Five Biggest Disasters in American Military History [The National Interest e-magazine]

The United States may well have erred politically in engaging in the War of 1812, World War I, the Vietnam War and Operation Iraqi Freedom, but here [The National Interest writer Robert Farley] consider[s] how specific failures worsened America’s military and strategic position.

  1. The War of 1812: the invasion of Canada. American forces lacked sufficient intelligence on British force structure and troop movements before launching a costly excursion into Canadian territory in a campaign that lacked synergistic support of multiple forces and adequate logistics trail to complete the invasion. This failure is why Canada is not a part of the United States, and ultimately is why Canada continues to beat America in ice hockey. Key failures: lack of inter-service cooperation/ teamwork and logistics.
  2. The American Civil War: Battle of Antietam. September 17, 1862 was the bloodiest day of battle ever in the Americas. Combined, the two sides lost 22,000 soldiers in one day of bloody battle. Despite Union General McClellan having intercepted Confederate General Lee’s plans, he failed to seize the advantage, failed to gain better intelligence on adversary force size, and failed to maintain command, control, and communications of multiple forces under his command. Moreover, he failed at target selection and prioritization of the important tasks needed to accomplish the main goal of crippling the Confederate forces. He did succeed in pushing the Army of Northern Virginia out of Maryland, which gave President Lincoln an opportunity to leverage the pyrrhic victory into an opportune time to issue the Emancipation Proclamation. Key failures: lack of communication and teamwork.
  3. World War II: Operation Paukenschlag (Drumbeat). In the second Battle of the Atlantic in 1942, the German navy beat the American forces like a drum by taking advantage of inter-service parochialism and lack of cooperation between the U.S. War Department and Department of the Navy. Air commanders in the Navy and U.S. Army Air Forces failed to cooperate, or even supply adequate cover for military and commercial ships, leaving vessels in the Atlantic vulnerable to easy attacks with little risk to the Germans. The U.S. lost 609 ships to the Germans’ 22 in this eight-month campaign, and one quarter of all the commercial shipping lost in the four years of U.S. involvement in the war. The Navy and Army Air Force were also rather stubborn in learning how to conduct anti-submarine warfare from the British. Key failures: lack of cooperation and stubbornness.
  4. Korean War: United Nations Offensive into North Korea. In the summer of 1950, the U.N. forces attempted to leverage successes in the defense of Pusan and the invasion of Inchon by going into North Korea to shatter the People’s Liberation Army forces in their own backyard by using two major forces coming from Inchon and Pusan and getting air support from Marines and Air Force out of the few usable air bases in Korea and the closest bases in Japan. In this particular campaign, it appears that the Americans figured out how the different services could work together, with the Marines providing air cover for the Army out of Inchon and the Air Force providing air cover for American and British army forces out of Pusan. The mistake may have been ignoring signs that the Chinese would intervene if any forces other than R.O.K. military came north of the 38th parallel. The U.N. forces also had difficulties tracking the Chinese forces as they disappeared into the mountains, and distinguishing North Korean soldiers dressed as refugees as they slipped through refugee checkpoints. Key failures: underestimating the adversary “red lines”, inability to mutually support multiple forces and overextension of forces, inability to distinguish friend from foe.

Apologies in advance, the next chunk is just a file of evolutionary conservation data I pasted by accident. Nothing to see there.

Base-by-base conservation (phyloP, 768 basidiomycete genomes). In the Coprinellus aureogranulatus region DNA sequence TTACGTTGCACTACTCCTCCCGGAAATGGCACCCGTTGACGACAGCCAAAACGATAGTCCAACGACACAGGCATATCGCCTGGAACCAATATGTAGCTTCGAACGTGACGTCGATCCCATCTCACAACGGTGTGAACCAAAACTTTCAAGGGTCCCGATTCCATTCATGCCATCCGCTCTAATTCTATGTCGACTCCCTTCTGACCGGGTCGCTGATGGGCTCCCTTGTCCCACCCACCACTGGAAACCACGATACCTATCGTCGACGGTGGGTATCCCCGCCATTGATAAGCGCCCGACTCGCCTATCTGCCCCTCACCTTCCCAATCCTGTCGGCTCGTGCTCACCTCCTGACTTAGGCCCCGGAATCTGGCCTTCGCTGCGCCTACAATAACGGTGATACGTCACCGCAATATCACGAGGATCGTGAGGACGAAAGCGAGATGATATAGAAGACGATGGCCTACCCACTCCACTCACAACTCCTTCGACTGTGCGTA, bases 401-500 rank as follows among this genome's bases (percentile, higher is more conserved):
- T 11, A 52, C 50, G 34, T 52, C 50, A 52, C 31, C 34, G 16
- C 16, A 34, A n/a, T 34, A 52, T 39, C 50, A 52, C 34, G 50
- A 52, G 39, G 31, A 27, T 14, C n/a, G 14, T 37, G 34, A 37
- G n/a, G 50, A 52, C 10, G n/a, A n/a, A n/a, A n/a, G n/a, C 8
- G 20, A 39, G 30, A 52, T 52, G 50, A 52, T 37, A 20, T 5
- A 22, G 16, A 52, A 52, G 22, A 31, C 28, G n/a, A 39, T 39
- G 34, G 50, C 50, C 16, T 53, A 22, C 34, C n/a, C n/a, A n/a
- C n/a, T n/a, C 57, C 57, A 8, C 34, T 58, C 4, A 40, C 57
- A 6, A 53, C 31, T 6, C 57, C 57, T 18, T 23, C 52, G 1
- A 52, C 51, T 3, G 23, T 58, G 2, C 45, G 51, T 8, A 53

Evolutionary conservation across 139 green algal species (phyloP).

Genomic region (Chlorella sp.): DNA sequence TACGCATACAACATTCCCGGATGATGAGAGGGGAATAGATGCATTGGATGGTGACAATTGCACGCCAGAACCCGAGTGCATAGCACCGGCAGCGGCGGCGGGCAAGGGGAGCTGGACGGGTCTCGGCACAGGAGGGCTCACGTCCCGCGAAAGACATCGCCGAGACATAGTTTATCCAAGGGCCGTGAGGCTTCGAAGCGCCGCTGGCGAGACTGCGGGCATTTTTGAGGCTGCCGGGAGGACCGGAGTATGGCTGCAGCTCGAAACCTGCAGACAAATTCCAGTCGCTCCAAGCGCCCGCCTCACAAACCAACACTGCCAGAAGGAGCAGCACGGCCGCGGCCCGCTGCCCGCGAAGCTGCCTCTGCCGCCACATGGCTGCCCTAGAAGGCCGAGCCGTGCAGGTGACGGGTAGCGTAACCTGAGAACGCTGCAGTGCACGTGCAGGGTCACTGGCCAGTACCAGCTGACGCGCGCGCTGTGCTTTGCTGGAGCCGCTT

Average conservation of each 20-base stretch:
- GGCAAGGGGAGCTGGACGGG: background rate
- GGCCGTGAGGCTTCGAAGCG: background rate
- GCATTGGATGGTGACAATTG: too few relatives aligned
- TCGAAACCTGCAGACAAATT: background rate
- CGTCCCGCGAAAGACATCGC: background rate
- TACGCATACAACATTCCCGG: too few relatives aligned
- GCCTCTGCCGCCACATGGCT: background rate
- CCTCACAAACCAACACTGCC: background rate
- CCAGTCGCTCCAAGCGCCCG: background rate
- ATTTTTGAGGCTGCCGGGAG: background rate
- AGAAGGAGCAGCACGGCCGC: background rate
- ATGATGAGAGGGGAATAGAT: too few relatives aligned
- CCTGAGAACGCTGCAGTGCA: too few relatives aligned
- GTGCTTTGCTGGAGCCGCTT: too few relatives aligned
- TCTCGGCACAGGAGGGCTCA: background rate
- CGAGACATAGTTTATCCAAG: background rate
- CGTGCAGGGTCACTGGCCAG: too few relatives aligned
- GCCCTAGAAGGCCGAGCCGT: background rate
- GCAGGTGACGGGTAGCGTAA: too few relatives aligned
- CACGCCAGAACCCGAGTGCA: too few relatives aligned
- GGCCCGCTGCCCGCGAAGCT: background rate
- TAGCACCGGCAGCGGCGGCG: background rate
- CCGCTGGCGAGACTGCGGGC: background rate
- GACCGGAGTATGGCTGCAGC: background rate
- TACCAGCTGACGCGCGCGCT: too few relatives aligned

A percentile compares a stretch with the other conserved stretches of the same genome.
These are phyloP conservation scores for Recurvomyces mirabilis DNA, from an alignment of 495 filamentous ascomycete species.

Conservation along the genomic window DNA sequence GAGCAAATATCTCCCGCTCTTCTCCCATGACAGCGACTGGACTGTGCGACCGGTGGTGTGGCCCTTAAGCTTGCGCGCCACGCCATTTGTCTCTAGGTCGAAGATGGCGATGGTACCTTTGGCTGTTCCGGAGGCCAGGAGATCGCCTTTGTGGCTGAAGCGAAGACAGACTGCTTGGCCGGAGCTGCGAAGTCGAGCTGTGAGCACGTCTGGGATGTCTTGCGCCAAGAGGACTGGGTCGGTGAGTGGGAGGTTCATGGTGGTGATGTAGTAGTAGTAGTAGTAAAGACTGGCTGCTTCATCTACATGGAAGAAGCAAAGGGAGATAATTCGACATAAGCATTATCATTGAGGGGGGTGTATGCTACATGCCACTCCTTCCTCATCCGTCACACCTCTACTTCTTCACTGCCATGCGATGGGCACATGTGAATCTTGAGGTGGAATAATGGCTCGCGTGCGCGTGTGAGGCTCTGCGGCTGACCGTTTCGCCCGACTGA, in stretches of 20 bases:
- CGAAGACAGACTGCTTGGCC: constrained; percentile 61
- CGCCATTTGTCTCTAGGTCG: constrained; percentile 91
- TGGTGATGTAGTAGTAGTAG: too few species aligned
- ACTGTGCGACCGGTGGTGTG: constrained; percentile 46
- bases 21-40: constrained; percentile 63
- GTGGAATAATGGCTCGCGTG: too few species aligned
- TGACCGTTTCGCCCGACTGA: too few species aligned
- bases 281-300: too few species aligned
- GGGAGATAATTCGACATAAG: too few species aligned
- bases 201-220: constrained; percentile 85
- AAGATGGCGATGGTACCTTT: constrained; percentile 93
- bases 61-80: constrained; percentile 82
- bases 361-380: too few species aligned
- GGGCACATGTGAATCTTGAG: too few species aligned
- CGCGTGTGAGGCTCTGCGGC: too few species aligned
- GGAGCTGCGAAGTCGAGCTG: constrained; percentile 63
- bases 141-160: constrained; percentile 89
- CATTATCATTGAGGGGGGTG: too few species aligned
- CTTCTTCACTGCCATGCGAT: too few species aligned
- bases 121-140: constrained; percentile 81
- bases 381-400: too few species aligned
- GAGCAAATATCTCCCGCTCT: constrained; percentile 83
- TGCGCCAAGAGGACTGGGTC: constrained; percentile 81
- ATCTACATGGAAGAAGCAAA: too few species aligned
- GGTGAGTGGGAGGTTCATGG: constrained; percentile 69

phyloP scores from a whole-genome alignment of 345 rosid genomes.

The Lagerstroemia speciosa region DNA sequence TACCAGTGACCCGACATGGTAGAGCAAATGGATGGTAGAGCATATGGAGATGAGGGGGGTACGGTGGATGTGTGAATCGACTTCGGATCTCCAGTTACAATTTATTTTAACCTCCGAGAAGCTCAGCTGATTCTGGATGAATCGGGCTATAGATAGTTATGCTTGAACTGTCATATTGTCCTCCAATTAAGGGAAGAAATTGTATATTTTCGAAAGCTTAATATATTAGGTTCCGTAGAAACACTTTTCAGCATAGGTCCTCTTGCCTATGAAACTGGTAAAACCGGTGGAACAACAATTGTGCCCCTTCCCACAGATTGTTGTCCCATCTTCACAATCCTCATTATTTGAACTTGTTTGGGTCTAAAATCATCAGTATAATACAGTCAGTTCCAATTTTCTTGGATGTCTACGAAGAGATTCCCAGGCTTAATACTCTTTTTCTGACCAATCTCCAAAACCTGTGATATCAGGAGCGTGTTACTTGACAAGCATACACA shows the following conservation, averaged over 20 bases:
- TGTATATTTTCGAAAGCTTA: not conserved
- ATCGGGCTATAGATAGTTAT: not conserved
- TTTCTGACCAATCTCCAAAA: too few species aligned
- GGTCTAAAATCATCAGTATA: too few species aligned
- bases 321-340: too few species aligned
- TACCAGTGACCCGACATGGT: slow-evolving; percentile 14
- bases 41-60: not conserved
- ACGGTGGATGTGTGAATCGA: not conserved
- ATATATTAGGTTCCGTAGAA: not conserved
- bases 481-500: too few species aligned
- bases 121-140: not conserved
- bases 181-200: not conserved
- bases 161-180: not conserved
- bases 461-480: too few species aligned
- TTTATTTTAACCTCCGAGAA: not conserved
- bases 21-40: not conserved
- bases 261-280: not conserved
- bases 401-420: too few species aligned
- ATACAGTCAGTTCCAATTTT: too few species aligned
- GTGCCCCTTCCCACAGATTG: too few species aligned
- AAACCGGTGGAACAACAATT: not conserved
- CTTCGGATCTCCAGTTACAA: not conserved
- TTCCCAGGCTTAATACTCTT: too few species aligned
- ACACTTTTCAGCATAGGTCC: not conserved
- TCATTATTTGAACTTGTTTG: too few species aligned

5. Iraq War: Disbanding the Iraqi Army. No 20/20 hindsight is needed to recognize that it was Saddam Hussein’s loyalists that were the enemy in 2003, not the Iraqi Army. One bad decision probably cascaded into a decade of war in Iraq where Americans could not discern loyalists from disgruntled soldiers. Fast forward a decade from this decision and think of which army would have been best poised to fight the Goatfucker Army of the Levant (GoAL), also known as ISIS/ISIL. Key failures: inability to distinguish friend from foe, failure to understand the environment.

Sources:

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